This newsletter is dedicated to all the teachers that told me I’d never amount to nothin’. Students, we feel you. Having your bedroom as your new homeroom makes staying on track harder than ever. So, this one goes out to you. If you’re part of the #WFH tribe, your time will come.
Man I Love College
And referencing oldies. We all wish we could download Powerpoints directly into our brains, but, we’re out of luck. (@Elon any leads on this?) We usually feel like we got Neuralyzed after every zoom lecture.
Get ready to have your mind blown. Research suggests that humans forget ~50% of what they learn within an hour, and ~70% within 24 hours. No wonder our GPAs are no higher than our chug time. This is because of The Forgetting Curve: the rate at which information is forgotten after it’s initially learned, when there is no attempt to retain it.
You never forget your first… or your last
We have a solution. Implementing The Pomodoro Technique into your studying habits will help you remember a whole lot more. The technique suggests to break up your studying in 25-minute chunks, followed by a 5-minute break. This sounds hugely inconvenient and like a ridiculous waste of time, but just wait.
This is the primacy and recency effect in action. It states that you are most likely to remember something at the beginnings and ends of a learning session, while the middle is as useless as UberPool in 2020. So, working in 25-minute chunks adds more of these key learning opportunities to your study sessions thus remembering more.
So, in reality, these breaks save you time. Do your future self a favor, will ya?
This is why cramming sucks
Rushing like JJ Watt the night before an exam won’t do you any good. Cramming usually means foregoing sleep which throws away most of the learning that’s done. Matthew Walker, a prominent intellectual in sleep psychology, found that sleep-deprived students scored 40% worse on an image-recall test than those who had slept normally before viewing the images. 40%… that’s no joke. Cramming also means making less beginning and ends, so you’ll remember way less.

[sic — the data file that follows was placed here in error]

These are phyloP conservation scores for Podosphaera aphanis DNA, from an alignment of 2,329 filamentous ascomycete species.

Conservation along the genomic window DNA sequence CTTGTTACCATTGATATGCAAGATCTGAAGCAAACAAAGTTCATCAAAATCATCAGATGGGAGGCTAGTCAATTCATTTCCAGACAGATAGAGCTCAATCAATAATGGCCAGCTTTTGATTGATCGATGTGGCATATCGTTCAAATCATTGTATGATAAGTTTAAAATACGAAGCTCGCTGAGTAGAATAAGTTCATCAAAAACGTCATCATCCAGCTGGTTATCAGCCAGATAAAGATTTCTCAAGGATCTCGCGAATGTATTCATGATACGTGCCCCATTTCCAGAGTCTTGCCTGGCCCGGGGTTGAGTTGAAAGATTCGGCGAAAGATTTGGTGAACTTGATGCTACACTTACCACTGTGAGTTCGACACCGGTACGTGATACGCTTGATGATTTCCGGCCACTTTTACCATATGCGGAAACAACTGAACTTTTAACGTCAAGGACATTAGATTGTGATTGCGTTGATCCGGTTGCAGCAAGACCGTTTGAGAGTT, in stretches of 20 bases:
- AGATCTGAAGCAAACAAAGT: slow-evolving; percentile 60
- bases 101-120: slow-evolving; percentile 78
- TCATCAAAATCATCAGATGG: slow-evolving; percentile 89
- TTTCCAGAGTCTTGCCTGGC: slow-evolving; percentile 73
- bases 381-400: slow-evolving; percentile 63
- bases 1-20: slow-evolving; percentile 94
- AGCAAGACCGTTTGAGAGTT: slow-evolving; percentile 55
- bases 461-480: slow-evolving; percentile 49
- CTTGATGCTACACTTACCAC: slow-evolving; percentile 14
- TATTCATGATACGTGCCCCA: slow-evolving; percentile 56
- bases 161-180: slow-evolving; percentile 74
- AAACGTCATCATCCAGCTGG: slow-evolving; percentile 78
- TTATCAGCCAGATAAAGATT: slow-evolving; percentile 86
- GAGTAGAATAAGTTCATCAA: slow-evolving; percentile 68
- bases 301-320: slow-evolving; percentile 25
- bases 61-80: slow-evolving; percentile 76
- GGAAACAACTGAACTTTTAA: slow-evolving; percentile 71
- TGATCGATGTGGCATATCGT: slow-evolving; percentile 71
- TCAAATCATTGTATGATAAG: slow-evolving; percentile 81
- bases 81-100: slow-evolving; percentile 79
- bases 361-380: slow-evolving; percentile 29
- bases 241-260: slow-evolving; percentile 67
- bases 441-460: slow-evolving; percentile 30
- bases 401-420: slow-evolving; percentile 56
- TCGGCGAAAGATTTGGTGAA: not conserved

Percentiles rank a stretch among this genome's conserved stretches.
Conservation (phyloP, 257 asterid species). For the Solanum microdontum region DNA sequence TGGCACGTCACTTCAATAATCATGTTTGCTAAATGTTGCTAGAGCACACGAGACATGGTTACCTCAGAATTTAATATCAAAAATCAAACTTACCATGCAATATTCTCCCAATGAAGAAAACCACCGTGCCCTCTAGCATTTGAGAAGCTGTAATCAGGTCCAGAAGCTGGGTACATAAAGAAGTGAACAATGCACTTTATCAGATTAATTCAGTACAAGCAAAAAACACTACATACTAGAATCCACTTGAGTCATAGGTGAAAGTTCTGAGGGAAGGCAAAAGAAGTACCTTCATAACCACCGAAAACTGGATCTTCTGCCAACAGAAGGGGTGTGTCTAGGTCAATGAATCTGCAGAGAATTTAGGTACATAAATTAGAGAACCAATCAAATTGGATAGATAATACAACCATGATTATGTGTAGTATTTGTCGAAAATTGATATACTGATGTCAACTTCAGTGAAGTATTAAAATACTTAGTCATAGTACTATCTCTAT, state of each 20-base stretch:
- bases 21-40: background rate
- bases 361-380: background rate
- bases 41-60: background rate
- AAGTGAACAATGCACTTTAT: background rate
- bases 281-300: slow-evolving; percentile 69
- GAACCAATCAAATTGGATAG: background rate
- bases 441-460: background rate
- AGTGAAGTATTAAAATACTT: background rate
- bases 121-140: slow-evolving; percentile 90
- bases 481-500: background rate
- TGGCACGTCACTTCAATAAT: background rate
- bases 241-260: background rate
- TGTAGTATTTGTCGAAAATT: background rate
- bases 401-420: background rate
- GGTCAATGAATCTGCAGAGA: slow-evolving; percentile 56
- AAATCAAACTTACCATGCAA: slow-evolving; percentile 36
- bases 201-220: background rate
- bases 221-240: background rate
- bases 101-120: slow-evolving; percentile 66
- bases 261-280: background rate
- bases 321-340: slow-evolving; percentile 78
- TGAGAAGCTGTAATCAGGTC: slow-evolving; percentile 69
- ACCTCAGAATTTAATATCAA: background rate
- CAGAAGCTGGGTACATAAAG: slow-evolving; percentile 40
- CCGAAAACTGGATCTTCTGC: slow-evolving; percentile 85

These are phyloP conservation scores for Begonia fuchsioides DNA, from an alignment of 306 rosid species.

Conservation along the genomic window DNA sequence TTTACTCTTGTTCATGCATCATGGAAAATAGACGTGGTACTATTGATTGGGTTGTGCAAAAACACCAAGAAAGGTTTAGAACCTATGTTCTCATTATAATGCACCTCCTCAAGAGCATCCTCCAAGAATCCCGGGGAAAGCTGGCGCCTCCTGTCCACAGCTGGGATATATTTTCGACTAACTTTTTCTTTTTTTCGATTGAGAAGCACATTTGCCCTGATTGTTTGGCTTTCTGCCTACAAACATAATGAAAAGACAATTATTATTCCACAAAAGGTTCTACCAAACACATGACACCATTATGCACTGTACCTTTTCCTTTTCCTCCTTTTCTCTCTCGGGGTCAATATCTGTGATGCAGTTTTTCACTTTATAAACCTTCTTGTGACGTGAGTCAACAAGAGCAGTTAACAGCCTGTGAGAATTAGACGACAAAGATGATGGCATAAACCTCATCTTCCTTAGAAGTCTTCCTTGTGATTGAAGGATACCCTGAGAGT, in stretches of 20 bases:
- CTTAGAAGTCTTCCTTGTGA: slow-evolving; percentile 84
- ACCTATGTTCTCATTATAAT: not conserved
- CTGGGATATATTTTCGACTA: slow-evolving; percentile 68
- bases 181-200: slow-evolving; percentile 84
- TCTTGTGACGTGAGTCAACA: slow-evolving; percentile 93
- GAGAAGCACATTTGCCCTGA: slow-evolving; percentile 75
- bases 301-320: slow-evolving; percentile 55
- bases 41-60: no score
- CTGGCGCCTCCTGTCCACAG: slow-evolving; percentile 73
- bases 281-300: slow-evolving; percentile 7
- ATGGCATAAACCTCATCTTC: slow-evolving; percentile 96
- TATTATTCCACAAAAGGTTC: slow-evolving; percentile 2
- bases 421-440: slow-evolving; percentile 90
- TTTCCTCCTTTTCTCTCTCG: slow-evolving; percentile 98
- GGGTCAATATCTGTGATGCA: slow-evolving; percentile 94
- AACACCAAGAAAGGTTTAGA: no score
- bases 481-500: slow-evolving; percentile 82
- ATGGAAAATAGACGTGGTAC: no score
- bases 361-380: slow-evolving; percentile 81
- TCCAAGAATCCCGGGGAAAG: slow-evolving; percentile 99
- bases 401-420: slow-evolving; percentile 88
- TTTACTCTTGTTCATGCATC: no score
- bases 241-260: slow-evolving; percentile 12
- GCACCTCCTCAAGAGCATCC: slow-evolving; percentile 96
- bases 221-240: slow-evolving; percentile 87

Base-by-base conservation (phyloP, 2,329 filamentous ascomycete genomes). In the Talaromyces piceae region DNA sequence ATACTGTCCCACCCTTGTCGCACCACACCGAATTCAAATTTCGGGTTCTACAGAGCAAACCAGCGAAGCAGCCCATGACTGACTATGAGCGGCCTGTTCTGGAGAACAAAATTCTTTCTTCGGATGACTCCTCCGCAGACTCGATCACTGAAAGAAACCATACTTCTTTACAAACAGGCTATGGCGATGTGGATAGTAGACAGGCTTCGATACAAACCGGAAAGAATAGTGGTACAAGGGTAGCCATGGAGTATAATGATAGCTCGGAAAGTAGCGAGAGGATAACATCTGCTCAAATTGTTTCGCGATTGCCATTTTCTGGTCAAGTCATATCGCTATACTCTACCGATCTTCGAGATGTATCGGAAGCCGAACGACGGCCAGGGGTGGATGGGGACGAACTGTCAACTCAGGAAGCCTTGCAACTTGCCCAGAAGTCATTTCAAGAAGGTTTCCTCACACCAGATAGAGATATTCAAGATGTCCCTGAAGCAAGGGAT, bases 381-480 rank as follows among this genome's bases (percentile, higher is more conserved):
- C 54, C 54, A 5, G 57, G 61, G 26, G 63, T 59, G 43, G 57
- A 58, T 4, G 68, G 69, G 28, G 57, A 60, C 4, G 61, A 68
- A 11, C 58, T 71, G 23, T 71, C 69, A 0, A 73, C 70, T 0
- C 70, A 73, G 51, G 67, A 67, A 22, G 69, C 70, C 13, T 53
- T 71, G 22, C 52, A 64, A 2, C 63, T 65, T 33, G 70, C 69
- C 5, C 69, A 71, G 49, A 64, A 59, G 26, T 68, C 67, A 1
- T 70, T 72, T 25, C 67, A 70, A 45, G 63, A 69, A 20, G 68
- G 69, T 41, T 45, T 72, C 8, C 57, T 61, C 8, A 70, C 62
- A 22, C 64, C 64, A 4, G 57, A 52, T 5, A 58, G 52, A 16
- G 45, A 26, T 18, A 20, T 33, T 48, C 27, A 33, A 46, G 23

Insight from Limitless by Jim Kwik
Some of Jim Kwik’s habits to learn better:
Remembering requires actively transferring the information you learn into your memory. When you passively re-read your textbook or notes, you cheat yourself into believing you can recall the information you’re reading, when in reality, you simply recognize it. So, instead:
Review the material, then close it and immediately write down what you remember. Then, open the material and fill in the blanks. The sweet spot is around 4x.
Start by reviewing the same material an hour later, then a day later, a week later… The CEO of Synap, the learning platform, explains that by spacing the intervals out, you’re exercising the neural connections each time, leading to greater retention of knowledge. It’s the same reason that you don’t just do 100 bicep curls in one day and then forget about them for a year. Your brain thrives on repetitive stimuli. Cramming would clearly not allow for this type of repetition.
Be very harsh with your note-taking. You’ll most likely retain more by actually listening, than by ferociously taking down notes. Unless you’re one of those note-takers that get paid $200 a class. If you are, proceed.
“If knowledge is power, then learning is our superpower. And our capacity to learn is limitless; we simply need to be shown how to access it.”